Scott made the point that the Docker commands related to images actually work with repositories, not images. For example, this command:

docker pull registry.access.redhat.com/rhel7/rhel:latest

goes to the registry at registry.access.redhat.com, then looks in the rhel7 namespace, then looks for a repository named rhel, then takes the version of that image with the tag latest4. The hierarchy here is registry server/namespace/repo:tag. The registry server is resolved by DNS, but the namespace can mean different things depending on the registry server. At registry.access.redhat.com, the namespace is the product name. At Dockerhub, the namespace is the name of the user who committed the image. In creating images in your own registry, it’s important to think through what the different components of the name mean. How will your organization use namespaces? How will you name your repos? (A bit of advice from Scott: always use the full URL of the image in your Dockerfile to make sure you’re getting exactly what you expect.)

Note: If you’d like to get a better handle on registries vs. repos and develop a deeper understanding of containers, check out Scott’s article: A Practical Introduction to Container Terminology. That article, published in February of 2018 on developers.redhat.com/blog, is a complete update of Scott’s popular article from 2016.  The 2018 version includes a lot of what is happening in the world of containers beyond docker.

Next Ben took over to discuss his tenets for building images. He stressed that you should use source control for everything so that all of your artifacts are buildable from code. His five basic principles for building production-ready containers are:

  • Standardize
  • Minimize storage
  • Delegate
  • Process
  • Iterate

We’ll discuss these over the next few paragraphs.

Standardize: Your goal should be to have a standard set of images with a common lineage. Your base images will be things like application frameworks, app servers, databases, and other middleware. The obvious benefits here are that your images are easier to scale, reuse of common layers is maximized, and the differences between environments in your various containers are minimized. The size of registries can be a problem, especially with thousands of developers constantly cranking out images as toolchains and build pipelines do their magic. Standardizing on as few images as possible has huge benefits in your registry, at runtime, and whenever you need to update a base image. (Red Hat encourages you to use our base images, especially the LTS images.)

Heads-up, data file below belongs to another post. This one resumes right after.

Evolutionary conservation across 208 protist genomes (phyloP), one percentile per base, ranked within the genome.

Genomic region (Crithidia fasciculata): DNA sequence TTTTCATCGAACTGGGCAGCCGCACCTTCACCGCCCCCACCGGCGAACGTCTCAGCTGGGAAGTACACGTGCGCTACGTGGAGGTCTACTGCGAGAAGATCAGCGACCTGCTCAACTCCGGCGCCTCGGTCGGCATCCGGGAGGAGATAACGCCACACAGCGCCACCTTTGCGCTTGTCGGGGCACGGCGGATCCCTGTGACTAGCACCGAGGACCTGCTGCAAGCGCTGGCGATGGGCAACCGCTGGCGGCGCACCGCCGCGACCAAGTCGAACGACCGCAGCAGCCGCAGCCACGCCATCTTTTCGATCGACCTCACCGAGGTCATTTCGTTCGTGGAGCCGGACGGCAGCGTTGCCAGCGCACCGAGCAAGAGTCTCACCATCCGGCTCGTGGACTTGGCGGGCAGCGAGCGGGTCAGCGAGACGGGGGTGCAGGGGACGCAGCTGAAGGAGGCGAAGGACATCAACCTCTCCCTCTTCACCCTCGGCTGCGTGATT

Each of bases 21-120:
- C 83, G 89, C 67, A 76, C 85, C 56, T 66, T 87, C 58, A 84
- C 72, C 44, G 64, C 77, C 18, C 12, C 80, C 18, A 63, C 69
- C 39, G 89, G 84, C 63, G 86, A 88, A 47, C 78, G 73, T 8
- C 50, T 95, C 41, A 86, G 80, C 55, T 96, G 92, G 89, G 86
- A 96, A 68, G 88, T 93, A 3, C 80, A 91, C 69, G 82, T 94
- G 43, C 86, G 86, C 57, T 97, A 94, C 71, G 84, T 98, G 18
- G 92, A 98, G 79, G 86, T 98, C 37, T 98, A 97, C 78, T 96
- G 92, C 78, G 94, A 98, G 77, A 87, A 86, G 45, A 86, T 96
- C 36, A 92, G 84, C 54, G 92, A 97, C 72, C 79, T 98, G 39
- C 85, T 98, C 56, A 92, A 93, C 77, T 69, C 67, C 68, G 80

Minimize storage: The goal is to limit the content in a given image, particularly a base image, so that it only has what you’re using. Red Hat provides an image named rhel7-atomic (not to be confused with Project Atomic). This image has glibc and just enough rpm to add packages. There is no python, no systemd, or similar things that you probably don’t need. Remember, with an image, you’re building a sandbox. If your sandbox is the size of a stadium parking lot, it’s not a sandbox anymore.

Delegate: Ownership of an image should lie with the people who have the most expertise for that image, whatever it contains. Don’t be a hero; don’t be responsible for every image in your organization. Leverage your team’s skills.